Was Justice Served?
By Reno Bailey
In February of 1914, Cliffside Mills was summoned to court in Shelby. It was being sued. Timmons Clifford Barnett, an 18-year-old Shelby mill worker and his father, Z.D. Barnett, were suing the Cliffside company for $10,000 in damages for an incident that occurred back in 1907 when the boy was 11 years old, “a child of tender years,” as the complaint put it.
The ensuing trial was a clash of legal titans: for the plaintiff (Timmons), the law firm of O. Max Gardner; for the defendant (Cliffside Mills), the firm of Clyde R. Hoey. They were brothers-in-law, a future N.C. governor and a future governor and U.S. senator, respectively.
On or about November 30, 1907, the boy claimed to have been sent to the Cliffside post office that morning by his mother. He wandered over to a well that was being dug at the house across the street being built for mill superintendent W.L. Packard. There he claims to have found two dynamite caps lying about. He pocketed the caps and went home, then struck one of them with a hammer, causing himself to be blinded in one eye, and his vision impaired in the other.
The suit contended that Cliffside Mills had negligently allowed its workers to leave dynamite and dynamite caps “scattered recklessly” around the well site, “in an open, public and unguarded place” where Timmons “was allured into taking up one of the caps with a piece of fuse attached about six inches in length and [after taking it home] bursting it with a hammer.”
This was not the first suit in this matter. In the spring of 1908, six months after the incident, the elder Barnett had filed suit against Cliffside Mills in Rutherford County court, with the same complaint. But in that suit, Barnett’s version was that the well where dynamite and dynamite caps were “spread recklessly around” was “about 40 steps distant” from where the Barnetts were staying.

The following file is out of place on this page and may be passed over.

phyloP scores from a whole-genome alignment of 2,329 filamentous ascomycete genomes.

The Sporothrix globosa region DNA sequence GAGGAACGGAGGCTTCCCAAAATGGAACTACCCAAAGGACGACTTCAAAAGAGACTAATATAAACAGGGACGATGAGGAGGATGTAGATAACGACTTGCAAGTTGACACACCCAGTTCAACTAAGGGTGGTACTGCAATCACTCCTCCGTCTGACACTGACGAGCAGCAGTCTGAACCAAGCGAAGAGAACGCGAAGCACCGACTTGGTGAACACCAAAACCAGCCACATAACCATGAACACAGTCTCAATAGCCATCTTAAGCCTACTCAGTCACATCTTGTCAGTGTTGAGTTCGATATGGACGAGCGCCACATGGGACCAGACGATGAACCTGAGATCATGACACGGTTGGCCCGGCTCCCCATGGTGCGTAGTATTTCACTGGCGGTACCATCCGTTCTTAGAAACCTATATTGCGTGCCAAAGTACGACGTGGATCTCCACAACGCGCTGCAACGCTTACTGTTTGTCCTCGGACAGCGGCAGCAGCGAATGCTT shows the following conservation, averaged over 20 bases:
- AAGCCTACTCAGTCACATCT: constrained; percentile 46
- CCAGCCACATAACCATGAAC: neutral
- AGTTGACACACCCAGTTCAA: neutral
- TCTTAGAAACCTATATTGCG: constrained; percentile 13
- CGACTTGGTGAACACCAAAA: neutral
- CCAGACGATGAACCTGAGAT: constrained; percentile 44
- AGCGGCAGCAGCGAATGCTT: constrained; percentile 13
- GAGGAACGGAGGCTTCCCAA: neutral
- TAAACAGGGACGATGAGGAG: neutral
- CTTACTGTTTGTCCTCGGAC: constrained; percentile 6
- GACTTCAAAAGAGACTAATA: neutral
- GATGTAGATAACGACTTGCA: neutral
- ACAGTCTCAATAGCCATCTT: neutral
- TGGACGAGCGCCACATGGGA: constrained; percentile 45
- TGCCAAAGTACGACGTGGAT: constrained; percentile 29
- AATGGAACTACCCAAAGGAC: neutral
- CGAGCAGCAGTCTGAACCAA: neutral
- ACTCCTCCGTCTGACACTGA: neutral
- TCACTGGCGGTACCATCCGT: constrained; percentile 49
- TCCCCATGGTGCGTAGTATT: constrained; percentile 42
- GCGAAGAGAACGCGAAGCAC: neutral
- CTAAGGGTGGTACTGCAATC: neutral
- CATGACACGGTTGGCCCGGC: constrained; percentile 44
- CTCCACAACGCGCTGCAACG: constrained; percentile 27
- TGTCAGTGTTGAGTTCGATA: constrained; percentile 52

(In fact, they were staying nowhere near the Packard house, but at the home of Esley Monroe Green, who lived at 26 N. Main St., “about as far from the post office,” young Timmons later testified at the Shelby trial, “as from here to the Southern depot.”)
After considerable testimony in the Rutherford trial, Barnett’s own lawyer said the facts did not match the charge and the matter was ruled a “nonsuit.” So, now, six years later, another suit is filed in Cleveland County in which the circumstances are presumably the same, except for the claimed distance to the well.
Testifying to the “Negligence”
The first witness was the defendant, Timmons Barnett, who described what happened that day four years earlier.
Barnett’s witnesses all agreed as to where the well was, but some seemed conflicted as to the time of year.
J. H. Liverette, who worked on the Packard well off and on, said “it was somewhere along about June or July” and “it was in the summer time.” Liverette offered another point critical to the case. “The house had not been finished,” he said.
G. F. Sisk, a Cliffside resident, thought they started the well “along about roasting-ear time” but didn’t know when it was finished. “I do not think there was any fence around the well then; [they] fixed up one later. They were building this Packard house and hauling lumber in and digging the well. No one [was] living in the house.”
Charley Gardner remembered the well at the Packard house being started. “I think they were working on this well in the fall of 1907. I saw some dynamite caps there in a box one day; had fuse in them, close to the well…There was no fence or anything around the well when I passed there.”
Another witness, Ed Wood, said that sometime that year, before the boy had been hurt, he had seen the well, and that dynamite had been present, in an uncovered box, three to four feet from the well.